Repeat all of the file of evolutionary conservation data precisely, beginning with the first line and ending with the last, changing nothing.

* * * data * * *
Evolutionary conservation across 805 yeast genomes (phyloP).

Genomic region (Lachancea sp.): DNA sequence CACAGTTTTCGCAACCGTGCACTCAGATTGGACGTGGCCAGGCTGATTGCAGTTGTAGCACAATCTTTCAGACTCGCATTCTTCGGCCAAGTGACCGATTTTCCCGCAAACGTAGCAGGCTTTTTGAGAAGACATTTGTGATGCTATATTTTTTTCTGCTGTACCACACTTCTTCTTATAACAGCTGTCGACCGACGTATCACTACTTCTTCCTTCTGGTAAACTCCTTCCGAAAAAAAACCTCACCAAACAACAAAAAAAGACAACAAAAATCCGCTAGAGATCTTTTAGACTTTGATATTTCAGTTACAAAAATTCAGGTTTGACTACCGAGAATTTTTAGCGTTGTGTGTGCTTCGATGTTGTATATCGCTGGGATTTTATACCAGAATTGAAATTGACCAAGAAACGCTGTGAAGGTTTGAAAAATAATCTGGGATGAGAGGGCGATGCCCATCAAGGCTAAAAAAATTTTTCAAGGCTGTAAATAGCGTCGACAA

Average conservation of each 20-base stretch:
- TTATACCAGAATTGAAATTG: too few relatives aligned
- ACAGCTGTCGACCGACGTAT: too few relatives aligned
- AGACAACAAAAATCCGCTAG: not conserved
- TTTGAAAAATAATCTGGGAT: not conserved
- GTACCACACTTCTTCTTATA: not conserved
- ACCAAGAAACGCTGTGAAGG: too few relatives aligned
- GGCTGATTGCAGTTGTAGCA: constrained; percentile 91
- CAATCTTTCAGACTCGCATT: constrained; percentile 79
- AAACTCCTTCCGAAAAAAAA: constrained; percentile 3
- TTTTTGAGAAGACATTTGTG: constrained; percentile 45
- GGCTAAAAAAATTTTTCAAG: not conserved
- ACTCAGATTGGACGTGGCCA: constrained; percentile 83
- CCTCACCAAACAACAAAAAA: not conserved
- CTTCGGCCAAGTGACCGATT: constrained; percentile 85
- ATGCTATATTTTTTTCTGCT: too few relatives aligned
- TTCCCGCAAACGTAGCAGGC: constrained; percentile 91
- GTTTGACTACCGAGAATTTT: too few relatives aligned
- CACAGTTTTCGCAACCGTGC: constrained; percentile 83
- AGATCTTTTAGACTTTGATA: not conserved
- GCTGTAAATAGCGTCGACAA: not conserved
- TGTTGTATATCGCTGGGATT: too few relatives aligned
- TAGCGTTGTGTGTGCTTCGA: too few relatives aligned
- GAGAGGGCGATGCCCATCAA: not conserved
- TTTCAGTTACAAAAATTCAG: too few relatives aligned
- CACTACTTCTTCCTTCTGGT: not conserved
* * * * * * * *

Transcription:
Evolutionary conservation across 805 yeast genomes (phyloP).

Genomic region (Lachancea sp.): DNA sequence CACAGTTTTCGCAACCGTGCACTCAGATTGGACGTGGCCAGGCTGATTGCAGTTGTAGCACAATCTTTCAGACTCGCATTCTTCGGCCAAGTGACCGATTTTCCCGCAAACGTAGCAGGCTTTTTGAGAAGACATTTGTGATGCTATATTTTTTTCTGCTGTACCACACTTCTTCTTATAACAGCTGTCGACCGACGTATCACTACTTCTTCCTTCTGGTAAACTCCTTCCGAAAAAAAACCTCACCAAACAACAAAAAAAGACAACAAAAATCCGCTAGAGATCTTTTAGACTTTGATATTTCAGTTACAAAAATTCAGGTTTGACTACCGAGAATTTTTAGCGTTGTGTGTGCTTCGATGTTGTATATCGCTGGGATTTTATACCAGAATTGAAATTGACCAAGAAACGCTGTGAAGGTTTGAAAAATAATCTGGGATGAGAGGGCGATGCCCATCAAGGCTAAAAAAATTTTTCAAGGCTGTAAATAGCGTCGACAA

Average conservation of each 20-base stretch:
- TTATACCAGAATTGAAATTG: too few relatives aligned
- ACAGCTGTCGACCGACGTAT: too few relatives aligned
- AGACAACAAAAATCCGCTAG: not conserved
- TTTGAAAAATAATCTGGGAT: not conserved
- GTACCACACTTCTTCTTATA: not conserved
- ACCAAGAAACGCTGTGAAGG: too few relatives aligned
- GGCTGATTGCAGTTGTAGCA: constrained; percentile 91
- CAATCTTTCAGACTCGCATT: constrained; percentile 79
- AAACTCCTTCCGAAAAAAAA: constrained; percentile 3
- TTTTTGAGAAGACATTTGTG: constrained; percentile 45
- GGCTAAAAAAATTTTTCAAG: not conserved
- ACTCAGATTGGACGTGGCCA: constrained; percentile 83
- CCTCACCAAACAACAAAAAA: not conserved
- CTTCGGCCAAGTGACCGATT: constrained; percentile 85
- ATGCTATATTTTTTTCTGCT: too few relatives aligned
- TTCCCGCAAACGTAGCAGGC: constrained; percentile 91
- GTTTGACTACCGAGAATTTT: too few relatives aligned
- CACAGTTTTCGCAACCGTGC: constrained; percentile 83
- AGATCTTTTAGACTTTGATA: not conserved
- GCTGTAAATAGCGTCGACAA: not conserved
- TGTTGTATATCGCTGGGATT: too few relatives aligned
- TAGCGTTGTGTGTGCTTCGA: too few relatives aligned
- GAGAGGGCGATGCCCATCAA: not conserved
- TTTCAGTTACAAAAATTCAG: too few relatives aligned
- CACTACTTCTTCCTTCTGGT: not conserved